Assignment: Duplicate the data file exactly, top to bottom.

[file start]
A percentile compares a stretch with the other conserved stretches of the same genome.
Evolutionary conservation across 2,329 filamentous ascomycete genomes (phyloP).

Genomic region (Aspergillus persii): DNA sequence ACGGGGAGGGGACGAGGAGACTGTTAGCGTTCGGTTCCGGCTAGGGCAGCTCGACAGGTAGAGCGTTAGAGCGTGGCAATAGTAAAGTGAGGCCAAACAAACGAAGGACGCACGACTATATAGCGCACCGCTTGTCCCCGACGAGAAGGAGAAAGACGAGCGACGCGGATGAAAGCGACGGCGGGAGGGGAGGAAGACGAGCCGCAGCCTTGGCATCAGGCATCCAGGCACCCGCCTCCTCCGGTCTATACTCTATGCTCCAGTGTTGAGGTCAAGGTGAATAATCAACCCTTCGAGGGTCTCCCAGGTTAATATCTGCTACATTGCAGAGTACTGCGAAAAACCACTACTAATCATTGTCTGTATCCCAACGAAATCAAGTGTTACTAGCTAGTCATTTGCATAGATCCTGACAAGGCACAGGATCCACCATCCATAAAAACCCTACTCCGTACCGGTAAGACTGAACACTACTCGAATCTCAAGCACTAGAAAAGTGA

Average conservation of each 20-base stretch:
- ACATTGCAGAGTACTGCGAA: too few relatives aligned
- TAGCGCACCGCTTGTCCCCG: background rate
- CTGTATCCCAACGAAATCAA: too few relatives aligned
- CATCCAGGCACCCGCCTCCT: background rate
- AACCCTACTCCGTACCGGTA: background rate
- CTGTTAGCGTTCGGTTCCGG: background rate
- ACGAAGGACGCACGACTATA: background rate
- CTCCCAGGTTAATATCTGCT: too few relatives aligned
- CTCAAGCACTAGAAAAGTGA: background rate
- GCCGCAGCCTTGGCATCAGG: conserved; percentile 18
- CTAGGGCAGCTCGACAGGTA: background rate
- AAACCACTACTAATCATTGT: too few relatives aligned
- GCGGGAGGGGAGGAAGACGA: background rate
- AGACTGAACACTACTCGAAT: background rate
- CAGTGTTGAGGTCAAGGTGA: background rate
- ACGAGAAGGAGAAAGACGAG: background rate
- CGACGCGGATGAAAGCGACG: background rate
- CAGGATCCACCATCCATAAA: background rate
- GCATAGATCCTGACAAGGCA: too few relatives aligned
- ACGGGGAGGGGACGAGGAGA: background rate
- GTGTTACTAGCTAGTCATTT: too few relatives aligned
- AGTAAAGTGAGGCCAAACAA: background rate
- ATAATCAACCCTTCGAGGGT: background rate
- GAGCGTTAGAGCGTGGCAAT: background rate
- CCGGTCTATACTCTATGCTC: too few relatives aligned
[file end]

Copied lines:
A percentile compares a stretch with the other conserved stretches of the same genome.
Evolutionary conservation across 2,329 filamentous ascomycete genomes (phyloP).

Genomic region (Aspergillus persii): DNA sequence ACGGGGAGGGGACGAGGAGACTGTTAGCGTTCGGTTCCGGCTAGGGCAGCTCGACAGGTAGAGCGTTAGAGCGTGGCAATAGTAAAGTGAGGCCAAACAAACGAAGGACGCACGACTATATAGCGCACCGCTTGTCCCCGACGAGAAGGAGAAAGACGAGCGACGCGGATGAAAGCGACGGCGGGAGGGGAGGAAGACGAGCCGCAGCCTTGGCATCAGGCATCCAGGCACCCGCCTCCTCCGGTCTATACTCTATGCTCCAGTGTTGAGGTCAAGGTGAATAATCAACCCTTCGAGGGTCTCCCAGGTTAATATCTGCTACATTGCAGAGTACTGCGAAAAACCACTACTAATCATTGTCTGTATCCCAACGAAATCAAGTGTTACTAGCTAGTCATTTGCATAGATCCTGACAAGGCACAGGATCCACCATCCATAAAAACCCTACTCCGTACCGGTAAGACTGAACACTACTCGAATCTCAAGCACTAGAAAAGTGA

Average conservation of each 20-base stretch:
- ACATTGCAGAGTACTGCGAA: too few relatives aligned
- TAGCGCACCGCTTGTCCCCG: background rate
- CTGTATCCCAACGAAATCAA: too few relatives aligned
- CATCCAGGCACCCGCCTCCT: background rate
- AACCCTACTCCGTACCGGTA: background rate
- CTGTTAGCGTTCGGTTCCGG: background rate
- ACGAAGGACGCACGACTATA: background rate
- CTCCCAGGTTAATATCTGCT: too few relatives aligned
- CTCAAGCACTAGAAAAGTGA: background rate
- GCCGCAGCCTTGGCATCAGG: conserved; percentile 18
- CTAGGGCAGCTCGACAGGTA: background rate
- AAACCACTACTAATCATTGT: too few relatives aligned
- GCGGGAGGGGAGGAAGACGA: background rate
- AGACTGAACACTACTCGAAT: background rate
- CAGTGTTGAGGTCAAGGTGA: background rate
- ACGAGAAGGAGAAAGACGAG: background rate
- CGACGCGGATGAAAGCGACG: background rate
- CAGGATCCACCATCCATAAA: background rate
- GCATAGATCCTGACAAGGCA: too few relatives aligned
- ACGGGGAGGGGACGAGGAGA: background rate
- GTGTTACTAGCTAGTCATTT: too few relatives aligned
- AGTAAAGTGAGGCCAAACAA: background rate
- ATAATCAACCCTTCGAGGGT: background rate
- GAGCGTTAGAGCGTGGCAAT: background rate
- CCGGTCTATACTCTATGCTC: too few relatives aligned